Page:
By Jonathan Nemetz
A unified Africa seems like something that could never, and should never work. A multitude of religions, cultures, and languages sprawl across the massive continent, not to mention a diverse biome of massive deserts, dense jungles, and breathtaking savannas. Yet despite all of its differences, the African continent came together on December 2, 2017 to agree upon the final draft of an agreement that creates the Continental Free Trade Area.
The Continental Free Trade Area (Or CFTA) is an economic zone across all 55 nations of Africa that aims to eliminate up to 90% of intercontinent tariffs by 2027, and lays the groundwork for a central African government, similar in style to the European Union1. It unifies many regional free trade zones that had already existed in Africa into a single agreement that is far larger and far more ambitious. The announcement of the agreement has many excited both about the prospects for African economies and a new experiment on large-scale free trade for developing economies.
The Continental Free Trade Area receives many of the same benefits as other free trade agreements, namely a massive swell in economic growth. The combination of so many economies leads to more competition and easier transfer of capital and information, creating an economic boost, which has been estimated for Africa to be as high as 9% annual GDP growth3. In addition, supporters claim that the free trade area could create much needed diversification in the African economy.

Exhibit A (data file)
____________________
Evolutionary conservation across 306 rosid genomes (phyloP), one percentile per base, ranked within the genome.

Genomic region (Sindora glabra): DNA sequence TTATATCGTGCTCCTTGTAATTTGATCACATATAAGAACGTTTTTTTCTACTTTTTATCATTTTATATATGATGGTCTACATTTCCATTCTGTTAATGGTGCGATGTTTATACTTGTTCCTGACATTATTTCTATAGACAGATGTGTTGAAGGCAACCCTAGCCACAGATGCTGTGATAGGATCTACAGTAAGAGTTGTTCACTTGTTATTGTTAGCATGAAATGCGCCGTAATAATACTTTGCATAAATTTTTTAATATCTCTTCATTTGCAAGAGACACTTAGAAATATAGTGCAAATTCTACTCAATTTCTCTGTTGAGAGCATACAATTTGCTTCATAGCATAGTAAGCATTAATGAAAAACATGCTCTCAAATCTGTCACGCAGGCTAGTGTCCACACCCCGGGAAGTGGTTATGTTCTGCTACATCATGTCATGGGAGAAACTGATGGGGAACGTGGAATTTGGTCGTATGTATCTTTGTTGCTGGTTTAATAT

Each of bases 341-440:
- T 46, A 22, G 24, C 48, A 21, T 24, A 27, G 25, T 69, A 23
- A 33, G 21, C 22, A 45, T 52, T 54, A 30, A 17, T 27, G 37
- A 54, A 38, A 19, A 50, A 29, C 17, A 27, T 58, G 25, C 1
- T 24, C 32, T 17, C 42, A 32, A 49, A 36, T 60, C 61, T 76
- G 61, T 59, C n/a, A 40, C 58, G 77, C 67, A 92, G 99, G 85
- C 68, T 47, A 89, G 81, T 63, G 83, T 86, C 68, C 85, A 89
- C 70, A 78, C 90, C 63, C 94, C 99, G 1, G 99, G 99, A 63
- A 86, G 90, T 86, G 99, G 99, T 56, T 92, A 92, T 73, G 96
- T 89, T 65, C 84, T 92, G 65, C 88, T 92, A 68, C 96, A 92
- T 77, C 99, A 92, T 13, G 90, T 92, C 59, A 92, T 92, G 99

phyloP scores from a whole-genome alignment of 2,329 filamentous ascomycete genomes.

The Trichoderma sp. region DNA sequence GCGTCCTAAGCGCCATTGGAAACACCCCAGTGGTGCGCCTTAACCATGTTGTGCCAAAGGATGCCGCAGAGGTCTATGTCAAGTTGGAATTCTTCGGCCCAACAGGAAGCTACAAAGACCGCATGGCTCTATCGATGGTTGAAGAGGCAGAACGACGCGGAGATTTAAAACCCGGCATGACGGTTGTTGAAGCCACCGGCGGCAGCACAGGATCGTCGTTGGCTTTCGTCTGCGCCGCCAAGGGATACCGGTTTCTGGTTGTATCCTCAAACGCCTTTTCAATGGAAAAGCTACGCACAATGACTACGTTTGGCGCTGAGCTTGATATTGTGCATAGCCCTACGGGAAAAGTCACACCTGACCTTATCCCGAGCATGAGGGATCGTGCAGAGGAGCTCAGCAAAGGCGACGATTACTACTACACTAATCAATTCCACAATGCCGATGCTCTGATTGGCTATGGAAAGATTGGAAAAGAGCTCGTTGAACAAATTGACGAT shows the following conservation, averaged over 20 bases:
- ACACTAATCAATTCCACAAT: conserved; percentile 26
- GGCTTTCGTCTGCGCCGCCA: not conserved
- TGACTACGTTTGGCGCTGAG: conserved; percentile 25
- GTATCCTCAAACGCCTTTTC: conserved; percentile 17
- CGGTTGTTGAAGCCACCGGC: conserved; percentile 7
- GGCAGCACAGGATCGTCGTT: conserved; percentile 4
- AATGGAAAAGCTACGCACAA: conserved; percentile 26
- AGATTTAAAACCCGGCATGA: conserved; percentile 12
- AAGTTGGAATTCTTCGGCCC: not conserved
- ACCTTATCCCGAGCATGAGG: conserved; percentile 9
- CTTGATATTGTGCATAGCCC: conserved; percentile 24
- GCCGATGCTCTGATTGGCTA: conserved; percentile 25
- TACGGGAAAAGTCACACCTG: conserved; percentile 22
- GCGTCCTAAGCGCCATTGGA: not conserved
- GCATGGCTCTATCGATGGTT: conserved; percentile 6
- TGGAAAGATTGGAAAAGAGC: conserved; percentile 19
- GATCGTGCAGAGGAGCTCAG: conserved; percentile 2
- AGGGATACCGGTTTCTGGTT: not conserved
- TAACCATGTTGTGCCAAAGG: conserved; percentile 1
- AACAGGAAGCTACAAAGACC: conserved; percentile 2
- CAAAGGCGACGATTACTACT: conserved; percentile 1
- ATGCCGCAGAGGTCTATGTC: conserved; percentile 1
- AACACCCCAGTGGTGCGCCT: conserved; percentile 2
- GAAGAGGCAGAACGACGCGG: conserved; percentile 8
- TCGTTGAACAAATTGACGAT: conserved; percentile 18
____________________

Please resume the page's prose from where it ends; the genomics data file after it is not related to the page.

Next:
Africa’s current economy is mostly centered around the exploitation and export of natural resources to countries with limited natural resources, mainly Europe. However, African countries have significant overlap between the natural resources they possess, meaning that the more lucrative industries between the now tariff-free African nations will not be the current natural resource industries. There will be no incentive to build up these resource operations when massive new markets do not need many of those goods. Instead, Africa may see a growth of industries found in emerging economies. Manufacturing, production, and even middle-class industries such as credit could begin to emerge with more and more commercial exchange within the continent3. Supporters hope a larger amount of consumers and producers will also drive innovation and competition in an area that has been stuck in technological backwater for so long.
Many of the people that have pushed for the free trade zone said the agreement was not only an economic victory, but a cultural one as well. A unified African economy is a powerful force in seperating Africa from dependence on its former colonizers. A push for free trade is a push for an Africa more free from the shadows of colonialism. The unification could give the new coalition more influence on the global stage, something Africa has lacked for the vast majority of its history. With a combined GDP of nearly $3.5 Trillion USD, the continent will have more leverage in international policy and trade deals in dealing with other nations and organizations3.
However, the plan is not without its opponents. Most of the objections to this plan center around the practicality of i;critics point out that this plan would be undermined by the lack of infrastructure required for such a massive and poor continent.